Buy or Lease Your New Business Vehicle?

Tax Tips

Recently I had dinner with friends who run a business. The table conversation turned to buying new cars.  Finally the buy versus lease question was asked of me…the so called tax expert. As always, I don’t answer any tax questions until I have time to double check the ever changing tax law. To answer their question, I told them to keep an eye out for my latest blog.  So Jeff, here it is!

As with most decisions in life, taxes should only be one of the considerations. Here are a few of the non tax considerations on buying or leasing a business vehicle:

1) Number of miles your drive each year (leased cars- often charged extra fees for miles driven over 10,000 or 12,000/year)

2) How long you keep a car (gets a new car every 3-4 years or keeps it until its junk)

3) How much do you want to spend on your monthly payments (lease payments are usually quite a bit less than monthly payments on car loan)

Now let’s talk about the tax consequences for the self-employed taxpayer and his business car. With both purchased and leased cars, you can deduct the related expenses by standard mileage rate or actual expenses.

Note: If you own the vehicle, you can choose the standard mileage rate in the first year and switch to the actual expense method in a later year if it becomes more favorable. If you lease a vehicle, you may also choose the standard mileage rate in the first year but must use it for the life of the lease.

With the standard mileage rate, you’ll multiply your yearly business miles by 48.5 cents per mile. You can also deduct business related parking fees and tolls. For the purchased vehicle, you can also deduct the business percentage (business miles divided by total miles per year) of your interest expense on the loan for your vehicle.

Under the actual expense rules, for both leased and purchased vehicles, you can deduct the business percentage of your gasoline, oil, insurance, garage rent, parking & registration fees, lease or rental fees, repairs, tires, loan interest, etc.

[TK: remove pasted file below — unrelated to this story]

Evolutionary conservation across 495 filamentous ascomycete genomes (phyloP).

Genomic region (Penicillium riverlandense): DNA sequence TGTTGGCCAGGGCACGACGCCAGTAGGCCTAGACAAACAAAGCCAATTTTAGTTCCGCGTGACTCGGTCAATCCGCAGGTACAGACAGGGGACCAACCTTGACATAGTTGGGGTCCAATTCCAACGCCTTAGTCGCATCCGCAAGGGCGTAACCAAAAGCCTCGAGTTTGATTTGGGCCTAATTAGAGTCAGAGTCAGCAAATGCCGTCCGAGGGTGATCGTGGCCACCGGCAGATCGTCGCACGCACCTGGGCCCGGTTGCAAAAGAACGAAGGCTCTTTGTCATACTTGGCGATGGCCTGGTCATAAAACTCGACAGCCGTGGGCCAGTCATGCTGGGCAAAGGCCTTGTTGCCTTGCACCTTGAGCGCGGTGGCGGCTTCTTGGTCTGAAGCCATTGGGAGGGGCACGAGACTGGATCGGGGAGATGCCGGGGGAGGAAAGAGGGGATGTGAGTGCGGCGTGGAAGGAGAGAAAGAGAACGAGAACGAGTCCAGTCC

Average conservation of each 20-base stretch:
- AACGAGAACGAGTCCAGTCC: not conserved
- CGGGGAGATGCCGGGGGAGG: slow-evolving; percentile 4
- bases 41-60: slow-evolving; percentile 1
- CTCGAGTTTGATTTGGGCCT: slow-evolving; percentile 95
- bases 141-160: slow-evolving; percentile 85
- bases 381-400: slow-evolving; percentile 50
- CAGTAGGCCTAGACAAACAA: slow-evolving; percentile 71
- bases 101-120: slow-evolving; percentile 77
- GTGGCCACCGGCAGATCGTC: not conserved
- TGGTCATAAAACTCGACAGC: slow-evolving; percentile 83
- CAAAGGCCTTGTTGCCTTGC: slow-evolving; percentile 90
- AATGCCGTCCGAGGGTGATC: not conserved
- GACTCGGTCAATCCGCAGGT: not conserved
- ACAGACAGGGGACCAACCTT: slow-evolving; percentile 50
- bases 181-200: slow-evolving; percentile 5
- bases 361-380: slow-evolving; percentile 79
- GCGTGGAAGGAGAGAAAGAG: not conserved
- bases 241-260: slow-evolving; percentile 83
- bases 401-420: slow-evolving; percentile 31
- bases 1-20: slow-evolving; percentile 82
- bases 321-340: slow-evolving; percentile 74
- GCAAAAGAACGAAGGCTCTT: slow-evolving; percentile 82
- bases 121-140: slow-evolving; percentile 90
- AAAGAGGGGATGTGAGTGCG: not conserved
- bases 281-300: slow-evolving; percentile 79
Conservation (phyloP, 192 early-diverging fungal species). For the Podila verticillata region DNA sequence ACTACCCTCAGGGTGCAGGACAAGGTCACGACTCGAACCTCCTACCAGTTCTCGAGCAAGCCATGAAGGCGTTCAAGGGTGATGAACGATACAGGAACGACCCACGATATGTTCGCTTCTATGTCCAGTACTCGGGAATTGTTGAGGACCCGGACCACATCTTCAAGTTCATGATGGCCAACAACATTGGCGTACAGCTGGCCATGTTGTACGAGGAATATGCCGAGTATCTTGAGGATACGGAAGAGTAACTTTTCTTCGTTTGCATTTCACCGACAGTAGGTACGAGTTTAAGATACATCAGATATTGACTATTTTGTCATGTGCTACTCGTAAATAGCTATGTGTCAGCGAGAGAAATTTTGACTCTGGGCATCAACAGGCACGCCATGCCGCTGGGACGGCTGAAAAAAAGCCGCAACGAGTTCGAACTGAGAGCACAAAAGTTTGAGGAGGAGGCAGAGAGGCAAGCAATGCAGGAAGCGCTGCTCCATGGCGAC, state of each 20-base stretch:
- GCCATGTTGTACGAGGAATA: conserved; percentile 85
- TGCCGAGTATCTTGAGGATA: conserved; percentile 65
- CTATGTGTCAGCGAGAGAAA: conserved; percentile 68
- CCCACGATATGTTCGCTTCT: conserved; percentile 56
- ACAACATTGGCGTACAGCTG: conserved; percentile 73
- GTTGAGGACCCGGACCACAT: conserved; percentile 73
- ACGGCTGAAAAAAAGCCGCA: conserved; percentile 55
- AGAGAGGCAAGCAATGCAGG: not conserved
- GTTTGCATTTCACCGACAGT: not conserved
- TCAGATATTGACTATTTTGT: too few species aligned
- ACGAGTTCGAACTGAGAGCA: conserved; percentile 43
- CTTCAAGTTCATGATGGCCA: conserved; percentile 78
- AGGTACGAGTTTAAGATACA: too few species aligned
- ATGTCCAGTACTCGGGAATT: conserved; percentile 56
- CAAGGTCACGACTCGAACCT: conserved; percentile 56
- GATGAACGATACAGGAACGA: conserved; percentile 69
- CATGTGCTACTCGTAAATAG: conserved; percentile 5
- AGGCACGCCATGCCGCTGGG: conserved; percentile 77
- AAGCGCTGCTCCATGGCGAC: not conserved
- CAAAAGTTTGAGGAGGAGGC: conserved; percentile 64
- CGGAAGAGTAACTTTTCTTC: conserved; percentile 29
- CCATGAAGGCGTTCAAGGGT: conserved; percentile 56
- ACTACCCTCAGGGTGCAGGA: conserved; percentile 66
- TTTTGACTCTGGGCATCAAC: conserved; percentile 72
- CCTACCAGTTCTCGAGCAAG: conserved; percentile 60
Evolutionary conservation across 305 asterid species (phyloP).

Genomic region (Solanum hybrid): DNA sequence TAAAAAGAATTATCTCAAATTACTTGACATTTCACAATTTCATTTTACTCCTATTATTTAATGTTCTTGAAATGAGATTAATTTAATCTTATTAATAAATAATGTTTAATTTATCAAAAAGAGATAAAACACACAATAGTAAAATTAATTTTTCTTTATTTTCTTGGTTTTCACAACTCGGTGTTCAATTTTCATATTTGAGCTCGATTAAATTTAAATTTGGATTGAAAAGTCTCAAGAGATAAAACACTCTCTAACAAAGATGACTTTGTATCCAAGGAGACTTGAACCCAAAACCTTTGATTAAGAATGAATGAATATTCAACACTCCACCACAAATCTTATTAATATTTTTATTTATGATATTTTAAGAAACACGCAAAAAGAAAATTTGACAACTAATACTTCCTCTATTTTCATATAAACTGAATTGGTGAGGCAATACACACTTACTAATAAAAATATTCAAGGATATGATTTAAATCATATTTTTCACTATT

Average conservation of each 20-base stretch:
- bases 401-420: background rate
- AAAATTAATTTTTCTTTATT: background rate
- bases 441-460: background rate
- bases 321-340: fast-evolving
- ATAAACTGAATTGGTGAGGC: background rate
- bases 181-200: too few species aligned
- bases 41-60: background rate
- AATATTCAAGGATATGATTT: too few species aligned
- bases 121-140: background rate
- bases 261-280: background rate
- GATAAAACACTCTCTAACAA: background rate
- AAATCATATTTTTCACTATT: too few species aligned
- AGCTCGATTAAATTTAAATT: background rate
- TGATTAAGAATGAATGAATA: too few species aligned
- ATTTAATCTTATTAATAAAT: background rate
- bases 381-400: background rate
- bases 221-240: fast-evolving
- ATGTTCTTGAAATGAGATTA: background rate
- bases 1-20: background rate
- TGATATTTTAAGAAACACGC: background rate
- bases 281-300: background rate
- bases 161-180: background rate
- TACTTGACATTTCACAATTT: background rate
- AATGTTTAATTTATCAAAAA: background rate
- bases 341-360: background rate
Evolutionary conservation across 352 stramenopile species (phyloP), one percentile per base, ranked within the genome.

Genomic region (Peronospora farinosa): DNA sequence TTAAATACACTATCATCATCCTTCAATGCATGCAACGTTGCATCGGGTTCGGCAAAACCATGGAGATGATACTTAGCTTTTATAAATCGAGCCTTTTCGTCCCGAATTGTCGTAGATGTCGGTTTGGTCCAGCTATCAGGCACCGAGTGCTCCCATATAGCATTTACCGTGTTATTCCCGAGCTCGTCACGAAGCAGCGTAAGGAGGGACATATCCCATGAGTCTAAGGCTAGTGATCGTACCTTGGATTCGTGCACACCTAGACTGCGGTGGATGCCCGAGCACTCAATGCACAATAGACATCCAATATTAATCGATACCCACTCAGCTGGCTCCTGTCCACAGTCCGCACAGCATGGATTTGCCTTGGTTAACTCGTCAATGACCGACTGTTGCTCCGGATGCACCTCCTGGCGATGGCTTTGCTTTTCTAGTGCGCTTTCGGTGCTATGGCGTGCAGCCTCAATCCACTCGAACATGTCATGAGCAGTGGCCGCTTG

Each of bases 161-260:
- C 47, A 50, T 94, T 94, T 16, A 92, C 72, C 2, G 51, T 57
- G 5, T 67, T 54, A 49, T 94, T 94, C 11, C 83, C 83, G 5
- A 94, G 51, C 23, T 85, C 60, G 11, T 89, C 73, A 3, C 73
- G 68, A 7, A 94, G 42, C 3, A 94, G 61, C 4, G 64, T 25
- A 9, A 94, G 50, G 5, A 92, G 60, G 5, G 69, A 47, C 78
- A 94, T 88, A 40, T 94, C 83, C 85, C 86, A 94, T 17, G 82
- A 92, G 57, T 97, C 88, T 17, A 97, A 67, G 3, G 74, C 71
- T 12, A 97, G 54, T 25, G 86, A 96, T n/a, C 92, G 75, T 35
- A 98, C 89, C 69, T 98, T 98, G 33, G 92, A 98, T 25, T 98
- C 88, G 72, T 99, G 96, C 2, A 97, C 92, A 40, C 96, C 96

Here is where the expenses differ between purchased and leased vehicles using the actual expense rules.

If you buy your business vehicle, you can deduct its cost over 5 years (known as depreciation), which does not sound too bad. However, if the car cost is over $15,300, it is considered a “luxury” car then there are limits on the amount that you can deduct. (Who would have guessed that Congress thinks a car over that value is a luxury car!)

§ If you buy a passenger auto for more than $15,300 and weighs no more than 6,000 lbs, the most you can deduct for “depreciation” the 1st year is $3,060 and $4,900 for the 2nd year..

§ If your new business vehicle is a light truck or van (including minivans and SUVs built on a truck chassis) , weighs less than 6,000 lbs and costs more than $16,800, you can only deduct $3,260 the 1st year and $5,200 the 2nd year.

§ If your new vehicle is built on a truck chassis and weighs more than 6,000 lbs (a Cadillac Escalade SUV or a Hummer), there is no limit on your deduction for each year.

Due to these limits, it could take 12 years depreciate all of the cost a vehicle with the original price of $25,000. If you could afford a $60,000 business car, it would take over 30 years for total write-off of its cost (unless it’s a Hummer!).

Now let’s talk about leased vehicles. Since you don’t own the car, you can’t depreciate it but here’s the good news! You can deduct the business percentage of your lease payments. So if your yearly lease payment is $4,200 ($350 / month) and your business use percentage is 80%, you can deduct $3,360 on your tax return for that year. There is one hitch. Since the tax code limits the depreciation on “luxury” cars, it also limits (to a very small degree) lease payments on such a car. It’s called a “lease inclusion amount” and it reduces the deductible lease payments. The higher the original value of the car, the greater the amount.

Here’s an example showing the differences in business deductions between purchase versus leasing a car with the value of $35,000 and 80% business use.

Purchased $35,000 car

1st year

2nd year

3rd year

Limited Depreciation




Less 20% personal use




Allowed business deduction




Leased $35,000 car

1st year

2nd year

3rd year

Yearly payments




Less inclusion




Net monthly payments




Less 20% personal use




Allowed business deduction




You can see that you need to look at the combined years to see if it’s better to purchase or lease a business vehicle. As the price goes up on the car, leasing usually becomes more preferable. But don’t forget if you purchased the vehicle, you can also deduct the business percentage of the interest on the vehicle’s loan.

There is one more difference between buying and leasing a business vehicle. That difference is the disposition of the vehicle. When you dispose of a business vehicle that you own, there may be taxable gain or deductible loss. The portion of any gain that is due to depreciation will be taxed as ordinary income. When you return your leased car to the dealer, there is no taxable gain or loss.

For more information:

Tax Guide for Small Businesses

IRS Pub 463 – Travel, Entertainment, Gift, and Car Expenses